Healthcare and Insurance Campaign Contributions to
North Carolina Members of Congress Top $5 Million:
Senator Richard Burr Leads the List

Democracy North Carolina
Press Release, August 13, 2009

As the debate about health insurance reform continues, a new analysis shows a wide disparity in the amount of campaign donations members of Congress from North Carolina have received from healthcare providers, drug makers, and the insurance industry.

The state’s two U.S. Senators and 13 members of the House of Representatives have received a total of $5.2 million from individuals and political action committees (PACs) related to insurance and healthcare services in the past three election cycles (covering 2003-2008), according our analysis of data compiled from the Center for Responsive Politics and the Federal Elections Commission. Here are some highlights from the table of contributions:

"Members of Congress are currently mired in a system where the perception is that money has undue influence over votes,” Rep. Jones told his colleagues. He noted the role of the campaign donations in the Medicare drug coverage debate of 2003 and said, “The same thing is happening today: special interests are pouring money into the healthcare debate. It’s time to return the government to the people. The first step is for Congress to pass legislation like the Fair Elections Now Act, which would help ensure that the average citizen has a voice. Let the people, not special interest groups, control Washington."

Bob Hall, executive director of Democracy North Carolina, noted that none of the four NC legislators (Burr, Foxx, McHenry, Myrick) who raised $180,000 or more from either healthcare professionals, drug makers, or the insurance industry earned a score above 15 on the American Public Health Association’s voting assessment for 2005-06 Butterfield, Miller, Price and Watt each earned a 90; Etheridge and McIntyre each scored 74; Jones got a 73; and Coble got a 7. Hall further noted:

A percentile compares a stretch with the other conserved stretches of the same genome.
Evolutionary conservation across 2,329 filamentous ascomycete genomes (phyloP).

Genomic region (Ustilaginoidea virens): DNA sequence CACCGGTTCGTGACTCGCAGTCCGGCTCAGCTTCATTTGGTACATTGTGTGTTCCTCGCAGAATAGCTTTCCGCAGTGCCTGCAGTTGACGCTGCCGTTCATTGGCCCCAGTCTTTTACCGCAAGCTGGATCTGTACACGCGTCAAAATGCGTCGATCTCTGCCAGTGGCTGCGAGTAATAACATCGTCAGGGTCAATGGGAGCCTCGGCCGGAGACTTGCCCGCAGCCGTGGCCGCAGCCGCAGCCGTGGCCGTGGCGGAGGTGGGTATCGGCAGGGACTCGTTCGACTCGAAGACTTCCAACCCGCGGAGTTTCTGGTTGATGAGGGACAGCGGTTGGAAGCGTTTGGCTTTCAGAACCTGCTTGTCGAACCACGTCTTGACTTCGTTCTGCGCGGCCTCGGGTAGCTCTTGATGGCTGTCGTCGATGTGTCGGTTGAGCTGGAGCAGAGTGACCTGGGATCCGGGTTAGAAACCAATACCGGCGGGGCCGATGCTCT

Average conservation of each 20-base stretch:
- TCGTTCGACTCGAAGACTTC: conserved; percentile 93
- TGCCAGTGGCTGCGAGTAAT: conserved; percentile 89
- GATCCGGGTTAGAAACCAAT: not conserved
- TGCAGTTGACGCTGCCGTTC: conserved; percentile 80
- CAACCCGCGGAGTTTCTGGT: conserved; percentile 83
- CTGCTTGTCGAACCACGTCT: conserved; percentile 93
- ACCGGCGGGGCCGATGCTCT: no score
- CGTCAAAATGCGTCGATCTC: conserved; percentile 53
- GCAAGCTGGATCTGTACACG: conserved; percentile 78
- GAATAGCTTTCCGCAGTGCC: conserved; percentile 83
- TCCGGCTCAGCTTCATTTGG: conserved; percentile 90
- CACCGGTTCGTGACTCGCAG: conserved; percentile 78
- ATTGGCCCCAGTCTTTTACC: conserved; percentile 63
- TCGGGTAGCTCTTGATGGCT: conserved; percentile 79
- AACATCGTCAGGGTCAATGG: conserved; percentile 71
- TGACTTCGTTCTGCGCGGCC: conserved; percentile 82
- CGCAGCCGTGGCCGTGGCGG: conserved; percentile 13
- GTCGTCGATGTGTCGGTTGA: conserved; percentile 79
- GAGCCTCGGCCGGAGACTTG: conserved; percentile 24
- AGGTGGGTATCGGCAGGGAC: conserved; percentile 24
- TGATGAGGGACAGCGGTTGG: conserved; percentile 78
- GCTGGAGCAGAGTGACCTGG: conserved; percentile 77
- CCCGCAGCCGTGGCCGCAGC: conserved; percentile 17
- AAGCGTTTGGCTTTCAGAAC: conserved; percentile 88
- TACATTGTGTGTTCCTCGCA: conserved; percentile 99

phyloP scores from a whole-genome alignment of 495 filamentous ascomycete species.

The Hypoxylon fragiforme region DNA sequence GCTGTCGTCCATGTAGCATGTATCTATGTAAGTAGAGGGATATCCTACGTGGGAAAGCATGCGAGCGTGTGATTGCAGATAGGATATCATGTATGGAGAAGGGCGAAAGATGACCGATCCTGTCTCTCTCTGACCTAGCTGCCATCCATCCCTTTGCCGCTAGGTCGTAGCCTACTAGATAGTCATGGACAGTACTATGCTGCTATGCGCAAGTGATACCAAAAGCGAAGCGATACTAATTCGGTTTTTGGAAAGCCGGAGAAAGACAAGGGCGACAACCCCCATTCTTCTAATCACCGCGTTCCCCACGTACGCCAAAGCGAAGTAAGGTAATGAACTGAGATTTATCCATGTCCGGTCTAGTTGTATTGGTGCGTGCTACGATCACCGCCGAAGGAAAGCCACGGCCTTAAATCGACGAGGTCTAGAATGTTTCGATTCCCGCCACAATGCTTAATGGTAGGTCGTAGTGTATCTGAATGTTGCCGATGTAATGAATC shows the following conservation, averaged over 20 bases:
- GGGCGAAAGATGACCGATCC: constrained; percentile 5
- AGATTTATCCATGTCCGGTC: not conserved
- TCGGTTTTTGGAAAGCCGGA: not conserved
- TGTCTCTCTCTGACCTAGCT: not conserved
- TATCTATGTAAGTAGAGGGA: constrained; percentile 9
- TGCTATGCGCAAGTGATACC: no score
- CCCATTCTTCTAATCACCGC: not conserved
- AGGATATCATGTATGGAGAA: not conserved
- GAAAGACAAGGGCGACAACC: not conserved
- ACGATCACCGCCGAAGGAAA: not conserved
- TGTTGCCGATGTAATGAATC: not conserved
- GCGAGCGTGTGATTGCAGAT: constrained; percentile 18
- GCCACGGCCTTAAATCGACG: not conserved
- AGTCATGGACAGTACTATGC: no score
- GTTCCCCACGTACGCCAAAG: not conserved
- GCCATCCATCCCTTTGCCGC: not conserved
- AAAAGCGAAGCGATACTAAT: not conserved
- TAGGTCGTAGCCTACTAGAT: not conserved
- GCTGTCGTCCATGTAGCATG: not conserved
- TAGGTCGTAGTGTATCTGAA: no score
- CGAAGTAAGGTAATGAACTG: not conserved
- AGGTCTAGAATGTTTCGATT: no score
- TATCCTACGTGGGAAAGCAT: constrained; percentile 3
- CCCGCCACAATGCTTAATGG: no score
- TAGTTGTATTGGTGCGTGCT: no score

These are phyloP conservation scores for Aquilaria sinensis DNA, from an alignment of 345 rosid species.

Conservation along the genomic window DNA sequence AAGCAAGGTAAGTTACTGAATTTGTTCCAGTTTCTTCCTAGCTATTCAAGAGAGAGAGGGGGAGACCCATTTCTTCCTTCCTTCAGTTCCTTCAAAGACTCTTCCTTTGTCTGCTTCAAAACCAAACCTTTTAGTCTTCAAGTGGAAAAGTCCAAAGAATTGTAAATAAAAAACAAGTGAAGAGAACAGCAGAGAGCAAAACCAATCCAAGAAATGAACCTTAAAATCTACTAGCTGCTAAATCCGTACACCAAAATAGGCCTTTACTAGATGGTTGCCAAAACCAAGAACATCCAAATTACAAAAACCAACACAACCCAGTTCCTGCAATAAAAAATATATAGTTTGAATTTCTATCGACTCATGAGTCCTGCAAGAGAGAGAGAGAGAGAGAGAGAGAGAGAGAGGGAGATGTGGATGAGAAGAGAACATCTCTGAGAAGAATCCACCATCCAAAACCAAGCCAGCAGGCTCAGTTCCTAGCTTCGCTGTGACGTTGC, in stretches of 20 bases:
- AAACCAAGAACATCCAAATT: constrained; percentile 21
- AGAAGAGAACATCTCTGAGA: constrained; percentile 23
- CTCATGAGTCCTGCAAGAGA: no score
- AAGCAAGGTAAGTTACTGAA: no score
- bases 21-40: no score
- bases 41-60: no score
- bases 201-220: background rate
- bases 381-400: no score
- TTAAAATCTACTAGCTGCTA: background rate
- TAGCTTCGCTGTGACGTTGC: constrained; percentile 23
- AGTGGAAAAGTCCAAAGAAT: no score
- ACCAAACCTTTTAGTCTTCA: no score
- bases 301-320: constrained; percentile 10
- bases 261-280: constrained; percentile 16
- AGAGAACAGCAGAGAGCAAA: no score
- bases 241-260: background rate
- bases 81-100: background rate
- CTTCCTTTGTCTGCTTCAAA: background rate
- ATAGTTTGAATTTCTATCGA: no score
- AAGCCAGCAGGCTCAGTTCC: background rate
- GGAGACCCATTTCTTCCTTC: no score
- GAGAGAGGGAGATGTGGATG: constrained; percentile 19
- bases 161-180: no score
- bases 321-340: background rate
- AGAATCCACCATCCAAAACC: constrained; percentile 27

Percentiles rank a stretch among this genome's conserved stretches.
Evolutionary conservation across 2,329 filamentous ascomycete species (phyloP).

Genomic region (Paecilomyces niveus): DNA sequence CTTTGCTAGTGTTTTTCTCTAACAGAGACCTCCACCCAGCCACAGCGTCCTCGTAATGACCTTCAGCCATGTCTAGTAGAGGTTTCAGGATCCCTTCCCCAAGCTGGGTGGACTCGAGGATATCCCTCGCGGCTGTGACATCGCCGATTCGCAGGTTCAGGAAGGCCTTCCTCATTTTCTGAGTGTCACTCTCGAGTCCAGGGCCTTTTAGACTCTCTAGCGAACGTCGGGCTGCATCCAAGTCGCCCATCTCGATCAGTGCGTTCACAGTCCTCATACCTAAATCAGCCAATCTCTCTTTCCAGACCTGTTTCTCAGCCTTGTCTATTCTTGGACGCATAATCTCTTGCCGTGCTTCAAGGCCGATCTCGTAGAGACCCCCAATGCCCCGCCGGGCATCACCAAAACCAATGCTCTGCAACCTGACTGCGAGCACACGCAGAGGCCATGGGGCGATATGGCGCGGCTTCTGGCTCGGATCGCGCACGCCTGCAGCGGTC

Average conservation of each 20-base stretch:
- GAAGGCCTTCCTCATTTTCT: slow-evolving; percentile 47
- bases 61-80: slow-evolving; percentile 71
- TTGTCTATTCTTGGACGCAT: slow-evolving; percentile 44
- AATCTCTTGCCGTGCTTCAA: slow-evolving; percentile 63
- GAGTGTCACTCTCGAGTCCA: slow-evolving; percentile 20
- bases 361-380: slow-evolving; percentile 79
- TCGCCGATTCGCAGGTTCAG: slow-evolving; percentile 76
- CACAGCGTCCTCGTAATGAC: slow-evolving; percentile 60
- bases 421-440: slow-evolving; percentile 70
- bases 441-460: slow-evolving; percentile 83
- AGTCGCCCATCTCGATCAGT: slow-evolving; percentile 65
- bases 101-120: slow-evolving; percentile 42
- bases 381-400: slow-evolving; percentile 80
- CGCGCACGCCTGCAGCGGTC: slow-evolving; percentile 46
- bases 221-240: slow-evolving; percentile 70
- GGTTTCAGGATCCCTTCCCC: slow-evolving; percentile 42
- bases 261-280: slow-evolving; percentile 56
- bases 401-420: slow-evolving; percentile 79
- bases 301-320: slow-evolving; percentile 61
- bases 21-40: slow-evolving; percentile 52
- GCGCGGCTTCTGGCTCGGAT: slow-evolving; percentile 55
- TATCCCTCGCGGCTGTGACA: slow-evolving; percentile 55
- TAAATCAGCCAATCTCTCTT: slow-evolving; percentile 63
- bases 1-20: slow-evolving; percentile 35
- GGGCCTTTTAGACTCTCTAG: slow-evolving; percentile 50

The pharmaceutical and insurance industries are among the most aggressive lobbies in Washington, and they pour millions into campaigns to gain an advantage that can harm consumers. Many members take the money and still vote against these industries, but consistent opposition comes with a price. The nation needs public campaign finance reform as well as serious health insurance reform, and we may not get the second without the first.

For more information, Hall can be reached at (919) 489-1931.

This page was posted on August 13, 2009.

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